73-87 Chevy/GMC Truck Steering Upgrade – Jeep Cherokee XJ Steering Shaft

Here’s the steering shaft on my 1982 GMC.
There’s a lot of sloppiness in these steering shafts. GM used a rag joint down here and
that gets loose over time. A general modification that you can do is replace these with a steering
shaft from a Jeep Cherokee – the older ones from the late 80’s to the mid 90’s. They eliminate
the rag joint and tighten up the steering. Here’s the front of the OEM steering shaft.
It just has one retaining bolt right down here. I’ve already got this one loose. It
is a 12 point, 7/16. Mine was so dirty from power steering grunge that I couldn’t tell
but it is a 12 point, 7/16. Then this just slides up off the steering box shaft pretty
easily. This is the top end of the stock steering shaft. This is a 5/8 inch nut and I’ve already
got it loosened. Pull out the bolt. After I undid the upper and lower shaft bolts I
took the two nuts off the rag joint and separated that so I could pull the two halves off. Nice
and greasy… The upper part takes a little bit of prying and wiggling but it will come
off. Snake it out of here… Here are the two steering shafts. The top one is the Chevy / GMC shaft that we just took out. The bottom one is the XJ Jeep Cherokee shaft. They do
have the same splines on both ends. It’s hard to tell here but they do fit on. This slides
on the steering box end. Works really well. The other end is sort of a “D” shaped end
that fits on the steering column and it fits on real well also. I did have to spread this
opening on the Jeep shaft just a tiny, tiny bit. That way it slides on the end of the
steering column easily. The Jeep shaft, just like the GM shaft, has two pieces. One fits
in the other one and slides in the event of a crash. In order to get the Jeep shaft in,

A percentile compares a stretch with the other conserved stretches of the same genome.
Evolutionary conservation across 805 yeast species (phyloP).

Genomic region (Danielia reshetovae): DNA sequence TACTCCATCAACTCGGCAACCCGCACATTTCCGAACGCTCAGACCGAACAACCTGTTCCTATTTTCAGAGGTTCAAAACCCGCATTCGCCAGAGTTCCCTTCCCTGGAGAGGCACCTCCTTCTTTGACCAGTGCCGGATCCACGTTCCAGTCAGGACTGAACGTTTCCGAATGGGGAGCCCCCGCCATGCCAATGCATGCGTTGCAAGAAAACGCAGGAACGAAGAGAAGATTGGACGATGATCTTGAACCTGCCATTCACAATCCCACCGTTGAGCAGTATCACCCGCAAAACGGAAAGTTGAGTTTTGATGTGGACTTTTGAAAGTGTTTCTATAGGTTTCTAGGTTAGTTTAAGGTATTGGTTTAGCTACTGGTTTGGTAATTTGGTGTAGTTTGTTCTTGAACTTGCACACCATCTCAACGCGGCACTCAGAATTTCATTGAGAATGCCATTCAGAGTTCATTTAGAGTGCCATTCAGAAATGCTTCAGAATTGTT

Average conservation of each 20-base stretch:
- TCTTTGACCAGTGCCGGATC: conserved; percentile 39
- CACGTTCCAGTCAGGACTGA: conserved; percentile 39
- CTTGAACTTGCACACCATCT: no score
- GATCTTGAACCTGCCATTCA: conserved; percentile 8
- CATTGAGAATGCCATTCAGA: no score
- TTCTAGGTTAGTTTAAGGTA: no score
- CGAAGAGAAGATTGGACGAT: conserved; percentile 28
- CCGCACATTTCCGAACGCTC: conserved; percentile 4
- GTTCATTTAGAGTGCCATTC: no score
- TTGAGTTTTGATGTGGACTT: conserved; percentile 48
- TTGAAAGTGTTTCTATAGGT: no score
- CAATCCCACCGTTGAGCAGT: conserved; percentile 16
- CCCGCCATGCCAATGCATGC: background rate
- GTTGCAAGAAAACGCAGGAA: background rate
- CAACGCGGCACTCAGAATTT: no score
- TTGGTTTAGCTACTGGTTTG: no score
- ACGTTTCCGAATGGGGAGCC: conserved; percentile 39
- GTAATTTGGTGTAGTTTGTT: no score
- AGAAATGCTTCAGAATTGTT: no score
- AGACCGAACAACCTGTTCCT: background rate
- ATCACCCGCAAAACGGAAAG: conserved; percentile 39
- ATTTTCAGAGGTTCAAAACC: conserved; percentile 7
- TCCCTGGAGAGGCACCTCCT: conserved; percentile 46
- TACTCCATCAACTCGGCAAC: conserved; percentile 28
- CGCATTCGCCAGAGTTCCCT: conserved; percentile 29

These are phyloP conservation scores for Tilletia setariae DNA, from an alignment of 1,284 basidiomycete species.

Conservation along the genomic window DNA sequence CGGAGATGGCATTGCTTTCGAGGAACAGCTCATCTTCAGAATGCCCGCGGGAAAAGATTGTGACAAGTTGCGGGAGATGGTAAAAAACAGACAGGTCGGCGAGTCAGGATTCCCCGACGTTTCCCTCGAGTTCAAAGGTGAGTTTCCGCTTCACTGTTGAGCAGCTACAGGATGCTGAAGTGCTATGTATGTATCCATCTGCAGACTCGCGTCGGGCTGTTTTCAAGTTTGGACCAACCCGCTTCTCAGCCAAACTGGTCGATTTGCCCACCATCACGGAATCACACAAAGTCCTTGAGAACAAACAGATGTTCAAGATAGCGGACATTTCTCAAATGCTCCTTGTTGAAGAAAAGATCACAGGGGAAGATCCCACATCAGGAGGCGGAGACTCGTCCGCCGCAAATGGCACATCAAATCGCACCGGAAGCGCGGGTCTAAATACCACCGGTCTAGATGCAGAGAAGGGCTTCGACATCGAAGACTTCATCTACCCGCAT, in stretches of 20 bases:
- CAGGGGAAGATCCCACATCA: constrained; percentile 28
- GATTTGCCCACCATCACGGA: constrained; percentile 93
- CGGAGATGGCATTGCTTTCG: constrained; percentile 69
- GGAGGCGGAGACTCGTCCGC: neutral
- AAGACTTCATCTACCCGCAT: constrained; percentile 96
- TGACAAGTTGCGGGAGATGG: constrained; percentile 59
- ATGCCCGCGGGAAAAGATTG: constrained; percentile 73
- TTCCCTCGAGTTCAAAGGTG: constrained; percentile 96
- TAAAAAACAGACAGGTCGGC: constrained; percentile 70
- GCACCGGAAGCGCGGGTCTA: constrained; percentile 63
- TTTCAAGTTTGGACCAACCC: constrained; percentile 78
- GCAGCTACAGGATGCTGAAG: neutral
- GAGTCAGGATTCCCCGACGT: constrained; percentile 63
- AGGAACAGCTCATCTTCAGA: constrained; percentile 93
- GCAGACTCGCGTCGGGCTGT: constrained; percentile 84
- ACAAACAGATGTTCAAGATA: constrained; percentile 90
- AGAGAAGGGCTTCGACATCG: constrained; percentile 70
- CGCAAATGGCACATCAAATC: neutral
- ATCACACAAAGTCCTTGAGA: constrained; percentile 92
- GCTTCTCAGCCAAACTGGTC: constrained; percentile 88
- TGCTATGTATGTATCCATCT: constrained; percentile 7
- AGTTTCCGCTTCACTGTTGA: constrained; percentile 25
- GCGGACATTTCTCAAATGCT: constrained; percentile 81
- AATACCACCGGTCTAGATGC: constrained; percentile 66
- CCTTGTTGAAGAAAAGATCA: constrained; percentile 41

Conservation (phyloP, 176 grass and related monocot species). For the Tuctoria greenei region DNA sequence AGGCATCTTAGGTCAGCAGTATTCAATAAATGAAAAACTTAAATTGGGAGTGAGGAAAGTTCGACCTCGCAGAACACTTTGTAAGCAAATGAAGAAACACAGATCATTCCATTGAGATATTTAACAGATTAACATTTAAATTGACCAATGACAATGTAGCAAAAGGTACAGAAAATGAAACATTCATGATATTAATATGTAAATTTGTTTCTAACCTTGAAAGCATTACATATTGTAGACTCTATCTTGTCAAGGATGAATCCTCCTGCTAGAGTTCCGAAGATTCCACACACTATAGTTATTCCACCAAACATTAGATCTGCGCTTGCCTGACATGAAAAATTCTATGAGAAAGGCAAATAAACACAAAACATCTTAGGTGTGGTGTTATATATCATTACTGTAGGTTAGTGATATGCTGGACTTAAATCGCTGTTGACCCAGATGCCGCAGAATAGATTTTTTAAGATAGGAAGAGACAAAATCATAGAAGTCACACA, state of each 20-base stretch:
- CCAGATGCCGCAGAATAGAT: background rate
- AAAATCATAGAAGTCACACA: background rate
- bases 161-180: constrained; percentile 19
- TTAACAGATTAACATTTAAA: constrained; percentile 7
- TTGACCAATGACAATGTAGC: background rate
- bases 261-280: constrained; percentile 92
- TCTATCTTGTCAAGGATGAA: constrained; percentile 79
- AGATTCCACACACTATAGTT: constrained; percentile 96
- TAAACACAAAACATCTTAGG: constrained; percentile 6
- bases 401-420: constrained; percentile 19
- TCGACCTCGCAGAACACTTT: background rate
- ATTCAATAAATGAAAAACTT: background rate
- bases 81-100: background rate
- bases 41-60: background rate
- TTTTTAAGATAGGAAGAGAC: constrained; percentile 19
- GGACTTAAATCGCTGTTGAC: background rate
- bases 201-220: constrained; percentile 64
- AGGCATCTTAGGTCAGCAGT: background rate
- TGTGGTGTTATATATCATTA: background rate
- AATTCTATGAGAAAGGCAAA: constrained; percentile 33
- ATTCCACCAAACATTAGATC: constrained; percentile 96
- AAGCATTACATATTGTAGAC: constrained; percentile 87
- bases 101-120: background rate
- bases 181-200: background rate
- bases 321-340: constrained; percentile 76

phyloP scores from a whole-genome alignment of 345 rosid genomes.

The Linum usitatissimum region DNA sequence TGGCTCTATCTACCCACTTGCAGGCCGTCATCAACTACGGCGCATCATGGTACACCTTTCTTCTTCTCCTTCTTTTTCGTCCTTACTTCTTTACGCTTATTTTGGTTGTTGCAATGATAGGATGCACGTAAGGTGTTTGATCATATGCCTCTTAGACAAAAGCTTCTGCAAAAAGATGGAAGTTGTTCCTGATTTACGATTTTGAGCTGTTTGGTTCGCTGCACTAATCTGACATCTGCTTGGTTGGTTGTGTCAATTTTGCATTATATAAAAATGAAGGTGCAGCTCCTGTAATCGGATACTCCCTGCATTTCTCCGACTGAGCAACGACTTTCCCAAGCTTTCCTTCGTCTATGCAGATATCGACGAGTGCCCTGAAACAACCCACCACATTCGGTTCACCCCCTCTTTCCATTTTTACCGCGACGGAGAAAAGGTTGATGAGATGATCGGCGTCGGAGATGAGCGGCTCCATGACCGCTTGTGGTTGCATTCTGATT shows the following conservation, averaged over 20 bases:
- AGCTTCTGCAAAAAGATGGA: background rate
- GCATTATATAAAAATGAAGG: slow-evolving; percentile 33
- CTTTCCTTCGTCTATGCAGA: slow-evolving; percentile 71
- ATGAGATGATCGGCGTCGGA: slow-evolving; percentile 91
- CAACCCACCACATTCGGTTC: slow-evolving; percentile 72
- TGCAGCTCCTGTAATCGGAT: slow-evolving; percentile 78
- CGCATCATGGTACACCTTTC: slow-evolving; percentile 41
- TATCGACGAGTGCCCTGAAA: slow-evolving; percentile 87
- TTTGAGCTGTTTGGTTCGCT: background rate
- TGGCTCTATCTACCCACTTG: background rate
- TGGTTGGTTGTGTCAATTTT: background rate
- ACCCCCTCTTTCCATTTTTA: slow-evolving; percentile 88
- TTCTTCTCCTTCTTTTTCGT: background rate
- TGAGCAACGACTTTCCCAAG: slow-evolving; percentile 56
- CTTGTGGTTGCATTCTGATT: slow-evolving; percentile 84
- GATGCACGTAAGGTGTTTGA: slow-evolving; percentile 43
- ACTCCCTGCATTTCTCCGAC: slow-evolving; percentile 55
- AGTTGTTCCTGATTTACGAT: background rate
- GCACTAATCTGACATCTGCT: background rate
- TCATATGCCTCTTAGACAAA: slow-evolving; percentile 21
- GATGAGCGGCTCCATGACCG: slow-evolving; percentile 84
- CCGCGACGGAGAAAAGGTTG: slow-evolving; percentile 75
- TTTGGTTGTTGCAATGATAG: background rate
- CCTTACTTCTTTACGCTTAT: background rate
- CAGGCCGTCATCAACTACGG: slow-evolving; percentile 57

you need to compress the shaft – in other words slide the small end into the big end
to get it in. When you get one side hooked up then you extend it out and hook the other
side up in the truck. Here you can see that I’ve shortened the Cherokee shaft, the XJ
shaft. you can see that it’s shorter than the GM shaft now. I did this by heating the
shaft right here and towards the middle. You don’t want to heat it down here because there
are rubber components and we really don’t want to melt those. There are supposed to
be plastic inserts inside here between the two shafts to keep it tight. What we want
to do is to heat it up just enough just to make the shafts collapse but we don’t want
to totally burn that plastic out because that could cause looseness. So now we’re going
to put it in the truck and you might have to heat it up again to extend the shaft. You
can see here that the pinch bolt on the shaft sticks into the cavity. So what we have to
do is grind a little notch on top of the steering column shaft. It’s hard to see here but right
on top of the shaft I have a little black dot where I’m going to grind just a tiny little
groove and that will let the bolt pass over the top. Minor modification. Here you can
see where I ground a little channel. I used an air grinder with a abrasive stone bit.
It didn’t take much. It’s not too hard. Snake the shaft in here…. It slides on…. Bolt
goes through….
And there you go…. Nice and snug and that end is done. Here you can see the finished
product with the Jeep shaft fully installed. Goes back in just like the other one pretty
much. I did end up having to heat the shaft a little more to make it slide out and engage
the steering box. It was fairly easy. It looks a little bit better. And that’s it!

Leave a Reply

Your email address will not be published. Required fields are marked *